The role of sight of the hand in the development of prehension in childhood

Smyth, Mary M. and Peacock, Kirsty A. and Katamba, Janet A. (2004) The role of sight of the hand in the development of prehension in childhood. The Quarterly Journal of Experimental Psychology Section A, 57 (2). pp. 269-296. ISSN 1747-1226, 1747-0218

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Full text URL: http://dx.doi.org/10.1080/02724980343000215

Abstract

In two studies, children between 5 and 10 years of age were asked to reach to grasp an object without sight of the hand during the movement. The oldest children and adults were faster when they could see the hand and increased maximum grip aperture when they could not see the hand. The 10-year-olds were less able to integrate grasp and lift than adults when they could see their hands. Children aged 5 and 6 showed no increase in movement time when they could not see the hand and did not adapt maximum grip aperture to lack of sight. These effects remained when children were encouraged to reach for and lift the target as quickly as possible. The results indicate that younger children did not give preference to vision in the control of prehension, while older children used visual feedback to improve efficiency. Dependence on sight of the hand for the control of prehension does not simply decrease with age, but it may be integrated into an anticipatory control strategy where it contributes to the efficiency of control.

Item Type:Article
Additional Information:In two studies, children between 5 and 10 years of age were asked to reach to grasp an object without sight of the hand during the movement. The oldest children and adults were faster when they could see the hand and increased maximum grip aperture when they could not see the hand. The 10-year-olds were less able to integrate grasp and lift than adults when they could see their hands. Children aged 5 and 6 showed no increase in movement time when they could not see the hand and did not adapt maximum grip aperture to lack of sight. These effects remained when children were encouraged to reach for and lift the target as quickly as possible. The results indicate that younger children did not give preference to vision in the control of prehension, while older children used visual feedback to improve efficiency. Dependence on sight of the hand for the control of prehension does not simply decrease with age, but it may be integrated into an anticipatory control strategy where it contributes to the efficiency of control.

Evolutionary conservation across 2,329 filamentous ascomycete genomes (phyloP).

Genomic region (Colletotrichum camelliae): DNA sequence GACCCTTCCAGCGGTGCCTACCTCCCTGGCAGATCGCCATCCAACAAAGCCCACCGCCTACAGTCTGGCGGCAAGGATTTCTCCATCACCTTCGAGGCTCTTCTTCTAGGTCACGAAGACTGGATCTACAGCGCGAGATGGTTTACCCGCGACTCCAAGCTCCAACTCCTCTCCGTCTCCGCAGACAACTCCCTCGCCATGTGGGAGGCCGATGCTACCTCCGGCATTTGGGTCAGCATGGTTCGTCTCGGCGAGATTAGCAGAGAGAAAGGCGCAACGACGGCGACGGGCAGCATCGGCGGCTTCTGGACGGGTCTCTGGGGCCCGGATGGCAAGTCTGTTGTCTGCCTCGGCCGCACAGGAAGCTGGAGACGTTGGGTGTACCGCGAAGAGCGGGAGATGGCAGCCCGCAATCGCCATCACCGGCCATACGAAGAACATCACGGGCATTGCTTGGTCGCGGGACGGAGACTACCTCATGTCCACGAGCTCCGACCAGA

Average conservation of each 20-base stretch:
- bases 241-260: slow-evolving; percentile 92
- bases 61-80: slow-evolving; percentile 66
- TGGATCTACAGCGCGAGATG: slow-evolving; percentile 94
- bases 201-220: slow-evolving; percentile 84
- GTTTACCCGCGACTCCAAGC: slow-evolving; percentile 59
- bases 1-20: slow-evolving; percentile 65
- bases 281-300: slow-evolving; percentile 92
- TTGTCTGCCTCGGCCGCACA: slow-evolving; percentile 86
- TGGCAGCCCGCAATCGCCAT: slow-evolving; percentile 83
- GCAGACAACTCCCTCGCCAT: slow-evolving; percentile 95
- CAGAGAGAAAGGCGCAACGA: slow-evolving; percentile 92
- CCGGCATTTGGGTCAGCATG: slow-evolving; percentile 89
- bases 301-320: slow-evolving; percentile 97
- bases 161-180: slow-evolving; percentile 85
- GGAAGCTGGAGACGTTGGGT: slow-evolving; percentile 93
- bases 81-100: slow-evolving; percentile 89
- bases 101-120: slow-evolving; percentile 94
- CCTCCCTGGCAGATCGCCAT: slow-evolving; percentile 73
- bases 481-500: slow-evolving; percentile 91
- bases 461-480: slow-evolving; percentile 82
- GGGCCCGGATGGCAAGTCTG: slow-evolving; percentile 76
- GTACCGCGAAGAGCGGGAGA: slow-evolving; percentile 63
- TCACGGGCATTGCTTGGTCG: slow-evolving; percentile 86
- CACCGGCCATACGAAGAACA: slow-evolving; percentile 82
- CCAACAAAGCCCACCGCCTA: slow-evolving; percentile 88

Keywords:Prehension, Vision, Hand
Subjects:C Biological Sciences > C800 Psychology
C Biological Sciences > C820 Developmental Psychology
C Biological Sciences > C141 Developmental Biology
Divisions:College of Social Science > School of Psychology
ID Code:971
Deposited By: Bev Jones
Deposited On:13 Jul 2007
Last Modified:13 Mar 2013 08:24

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